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Dahomey Women's Army

Nada Halloway

Subject History » Political History
Study of History » Comparative History

Place Africa » Western Africa

Period 1000 - 1999 » 1800-1899

Key-Topics colonialism, equality, revolution, war

DOI: 10.1111/b.9781405184649.2009.00440.x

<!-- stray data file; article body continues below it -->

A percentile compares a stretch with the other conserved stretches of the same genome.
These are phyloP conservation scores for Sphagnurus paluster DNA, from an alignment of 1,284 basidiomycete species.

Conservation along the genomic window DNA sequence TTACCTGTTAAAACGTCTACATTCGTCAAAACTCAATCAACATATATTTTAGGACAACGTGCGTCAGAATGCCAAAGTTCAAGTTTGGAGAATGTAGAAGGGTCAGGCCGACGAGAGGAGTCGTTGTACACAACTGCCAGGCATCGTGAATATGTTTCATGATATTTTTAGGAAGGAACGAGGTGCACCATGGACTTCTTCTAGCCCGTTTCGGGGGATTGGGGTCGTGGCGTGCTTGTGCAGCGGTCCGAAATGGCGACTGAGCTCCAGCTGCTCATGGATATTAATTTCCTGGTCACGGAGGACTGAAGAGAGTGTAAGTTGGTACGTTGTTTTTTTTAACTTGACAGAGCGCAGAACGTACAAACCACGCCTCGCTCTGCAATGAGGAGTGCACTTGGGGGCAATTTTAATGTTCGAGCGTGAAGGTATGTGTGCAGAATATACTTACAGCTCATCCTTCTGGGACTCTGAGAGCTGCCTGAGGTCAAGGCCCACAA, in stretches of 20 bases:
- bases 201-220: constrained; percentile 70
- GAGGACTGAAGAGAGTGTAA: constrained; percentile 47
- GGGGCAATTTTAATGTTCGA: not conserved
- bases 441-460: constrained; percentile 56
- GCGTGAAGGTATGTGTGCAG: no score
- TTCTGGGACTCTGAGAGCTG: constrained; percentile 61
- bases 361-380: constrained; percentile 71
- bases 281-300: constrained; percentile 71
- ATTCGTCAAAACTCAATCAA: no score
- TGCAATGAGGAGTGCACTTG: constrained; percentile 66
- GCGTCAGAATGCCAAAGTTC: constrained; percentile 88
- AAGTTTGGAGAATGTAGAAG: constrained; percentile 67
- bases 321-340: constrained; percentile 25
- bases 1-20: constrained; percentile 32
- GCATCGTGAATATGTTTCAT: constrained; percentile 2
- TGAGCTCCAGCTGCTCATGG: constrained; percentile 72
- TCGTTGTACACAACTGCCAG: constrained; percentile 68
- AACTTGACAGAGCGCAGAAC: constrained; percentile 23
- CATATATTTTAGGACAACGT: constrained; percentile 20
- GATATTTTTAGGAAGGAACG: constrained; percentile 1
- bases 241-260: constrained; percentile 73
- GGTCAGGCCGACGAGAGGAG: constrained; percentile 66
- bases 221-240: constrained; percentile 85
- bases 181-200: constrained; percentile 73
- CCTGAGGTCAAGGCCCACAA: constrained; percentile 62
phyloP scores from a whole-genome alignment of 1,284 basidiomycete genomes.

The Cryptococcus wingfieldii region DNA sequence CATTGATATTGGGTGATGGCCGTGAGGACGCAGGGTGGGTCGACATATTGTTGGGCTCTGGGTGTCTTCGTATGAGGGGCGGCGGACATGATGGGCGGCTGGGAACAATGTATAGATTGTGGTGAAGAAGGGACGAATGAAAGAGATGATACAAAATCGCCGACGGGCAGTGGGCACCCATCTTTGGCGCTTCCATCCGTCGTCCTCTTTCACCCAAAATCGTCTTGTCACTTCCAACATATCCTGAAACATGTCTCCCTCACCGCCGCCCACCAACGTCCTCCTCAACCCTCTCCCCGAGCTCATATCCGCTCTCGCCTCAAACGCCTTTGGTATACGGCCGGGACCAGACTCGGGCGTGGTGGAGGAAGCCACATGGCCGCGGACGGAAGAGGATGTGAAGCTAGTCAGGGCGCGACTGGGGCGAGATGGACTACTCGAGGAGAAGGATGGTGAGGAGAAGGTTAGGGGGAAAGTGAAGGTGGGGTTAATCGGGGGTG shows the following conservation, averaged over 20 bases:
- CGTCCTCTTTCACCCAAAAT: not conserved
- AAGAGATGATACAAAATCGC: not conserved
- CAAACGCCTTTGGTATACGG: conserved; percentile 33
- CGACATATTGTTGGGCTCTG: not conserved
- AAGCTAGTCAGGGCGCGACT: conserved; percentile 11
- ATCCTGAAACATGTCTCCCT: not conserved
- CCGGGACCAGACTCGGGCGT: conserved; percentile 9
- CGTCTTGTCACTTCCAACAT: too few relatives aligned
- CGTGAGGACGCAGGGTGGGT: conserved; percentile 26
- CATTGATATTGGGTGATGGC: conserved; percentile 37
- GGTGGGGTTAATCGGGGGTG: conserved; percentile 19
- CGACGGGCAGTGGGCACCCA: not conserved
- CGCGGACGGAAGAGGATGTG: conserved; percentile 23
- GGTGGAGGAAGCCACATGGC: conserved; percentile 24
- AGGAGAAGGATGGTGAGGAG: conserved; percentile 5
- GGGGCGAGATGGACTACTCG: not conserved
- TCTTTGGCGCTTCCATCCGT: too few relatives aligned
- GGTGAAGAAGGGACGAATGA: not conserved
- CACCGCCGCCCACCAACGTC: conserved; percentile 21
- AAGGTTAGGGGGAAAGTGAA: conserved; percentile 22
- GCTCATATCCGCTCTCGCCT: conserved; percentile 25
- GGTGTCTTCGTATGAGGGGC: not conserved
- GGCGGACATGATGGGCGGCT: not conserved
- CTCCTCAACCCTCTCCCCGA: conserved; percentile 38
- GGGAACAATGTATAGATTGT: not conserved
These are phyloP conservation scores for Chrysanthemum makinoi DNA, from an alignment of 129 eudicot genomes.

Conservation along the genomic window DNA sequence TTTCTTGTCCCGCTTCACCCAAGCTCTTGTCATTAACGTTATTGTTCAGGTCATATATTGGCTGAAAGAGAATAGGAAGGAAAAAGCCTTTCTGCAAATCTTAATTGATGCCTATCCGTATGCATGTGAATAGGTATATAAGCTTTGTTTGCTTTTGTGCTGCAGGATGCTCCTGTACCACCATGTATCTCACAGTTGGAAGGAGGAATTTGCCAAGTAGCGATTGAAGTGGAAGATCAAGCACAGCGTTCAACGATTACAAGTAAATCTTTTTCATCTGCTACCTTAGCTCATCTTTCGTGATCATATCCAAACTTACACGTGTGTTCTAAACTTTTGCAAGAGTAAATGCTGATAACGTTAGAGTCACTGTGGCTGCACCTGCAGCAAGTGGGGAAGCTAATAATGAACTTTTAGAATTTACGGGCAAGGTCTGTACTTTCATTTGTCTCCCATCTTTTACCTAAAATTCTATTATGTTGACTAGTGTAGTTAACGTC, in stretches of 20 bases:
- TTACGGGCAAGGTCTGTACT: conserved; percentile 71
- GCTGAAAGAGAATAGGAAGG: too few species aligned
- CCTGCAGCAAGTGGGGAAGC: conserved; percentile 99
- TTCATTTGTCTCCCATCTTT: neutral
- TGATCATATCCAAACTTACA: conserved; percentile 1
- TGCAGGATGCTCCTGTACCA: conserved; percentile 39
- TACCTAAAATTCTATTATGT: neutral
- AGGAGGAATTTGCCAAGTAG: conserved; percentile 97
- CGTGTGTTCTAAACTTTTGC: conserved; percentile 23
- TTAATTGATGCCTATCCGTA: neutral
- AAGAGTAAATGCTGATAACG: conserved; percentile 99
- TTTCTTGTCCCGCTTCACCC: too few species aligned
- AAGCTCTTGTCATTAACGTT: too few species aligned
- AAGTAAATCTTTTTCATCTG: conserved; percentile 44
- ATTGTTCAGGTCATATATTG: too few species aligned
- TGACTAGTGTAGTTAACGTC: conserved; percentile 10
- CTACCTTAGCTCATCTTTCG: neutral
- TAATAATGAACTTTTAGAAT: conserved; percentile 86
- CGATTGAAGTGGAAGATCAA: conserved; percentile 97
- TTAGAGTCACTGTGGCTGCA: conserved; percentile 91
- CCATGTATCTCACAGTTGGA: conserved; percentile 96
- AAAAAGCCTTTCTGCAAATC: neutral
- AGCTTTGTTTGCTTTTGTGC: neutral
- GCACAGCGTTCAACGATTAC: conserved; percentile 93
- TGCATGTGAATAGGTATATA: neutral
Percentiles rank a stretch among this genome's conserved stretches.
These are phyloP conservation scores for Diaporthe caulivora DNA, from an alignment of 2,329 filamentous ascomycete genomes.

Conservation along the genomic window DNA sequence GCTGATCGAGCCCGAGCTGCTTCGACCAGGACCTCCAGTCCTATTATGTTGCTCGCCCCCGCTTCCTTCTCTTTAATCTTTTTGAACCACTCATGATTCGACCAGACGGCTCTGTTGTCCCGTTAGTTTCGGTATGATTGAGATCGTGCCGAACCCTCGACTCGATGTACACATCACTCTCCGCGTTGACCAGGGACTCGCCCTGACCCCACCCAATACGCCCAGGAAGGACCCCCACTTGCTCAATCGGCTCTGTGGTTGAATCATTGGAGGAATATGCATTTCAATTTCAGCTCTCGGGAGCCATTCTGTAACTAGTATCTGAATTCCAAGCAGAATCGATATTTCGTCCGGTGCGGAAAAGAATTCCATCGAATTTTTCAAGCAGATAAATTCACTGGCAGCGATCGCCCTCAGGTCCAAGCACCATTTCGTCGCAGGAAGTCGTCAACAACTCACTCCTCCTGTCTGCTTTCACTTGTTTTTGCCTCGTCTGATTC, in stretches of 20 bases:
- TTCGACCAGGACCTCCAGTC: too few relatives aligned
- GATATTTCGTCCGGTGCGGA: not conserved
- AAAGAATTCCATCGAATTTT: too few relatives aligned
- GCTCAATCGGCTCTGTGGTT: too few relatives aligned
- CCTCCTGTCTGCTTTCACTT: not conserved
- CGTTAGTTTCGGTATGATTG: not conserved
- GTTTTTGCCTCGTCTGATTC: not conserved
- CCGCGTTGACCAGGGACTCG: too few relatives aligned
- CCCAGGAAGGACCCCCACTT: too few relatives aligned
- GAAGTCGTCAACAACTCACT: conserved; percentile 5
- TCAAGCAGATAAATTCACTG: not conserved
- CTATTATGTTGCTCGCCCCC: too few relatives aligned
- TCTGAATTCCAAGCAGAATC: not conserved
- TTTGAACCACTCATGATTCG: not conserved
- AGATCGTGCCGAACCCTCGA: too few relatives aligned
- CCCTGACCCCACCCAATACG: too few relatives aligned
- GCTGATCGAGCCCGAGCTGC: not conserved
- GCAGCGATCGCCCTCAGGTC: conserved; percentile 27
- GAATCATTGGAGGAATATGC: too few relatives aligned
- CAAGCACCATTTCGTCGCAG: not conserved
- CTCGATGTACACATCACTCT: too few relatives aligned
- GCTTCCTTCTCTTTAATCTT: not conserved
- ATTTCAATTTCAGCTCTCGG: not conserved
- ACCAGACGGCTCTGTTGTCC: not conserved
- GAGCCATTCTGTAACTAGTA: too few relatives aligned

War is generally seen as a masculine activity, and the historical assumption has been that women could not mentally endure the front lines of battle. However, the women of Dahomey have proven this assumption untrue for centuries. The “Amazons” of Dahomey – they were given this name by western observers who thought they resembled the Amazons of ancient Greece – began as bodyguards in the royal palace but evolved into a fighting unit in the late 1800s. The king trusted these women because they came from non-Dahomean slaves who had no ties to any groups in any of the surrounding areas. In 1850, King Gezo changed the selection process by conscripting Dahomean women into the ranks. In 1840, they fought alongside the Dahomean male soldiers and gained notoriety for fierceness in battle. They did not flinch against Abeokuta's advancing army, even when their male counterparts fled the battlefield. Similarly, as France fought to colonize their nation during the Franco-Dahomean War (1892–4), they took on the French army and the French, even with superior weaponry and the support of the Foreign Legion, suffered many casualties. The history of the warrior women of Dahomey has been largely ignored because of the notion that war is primarily a masculine activity but also because it serves to delineate the spaces that men and women occupy. To ignore the role of women in warfare is to guarantee ... log in or subscribe to read full text

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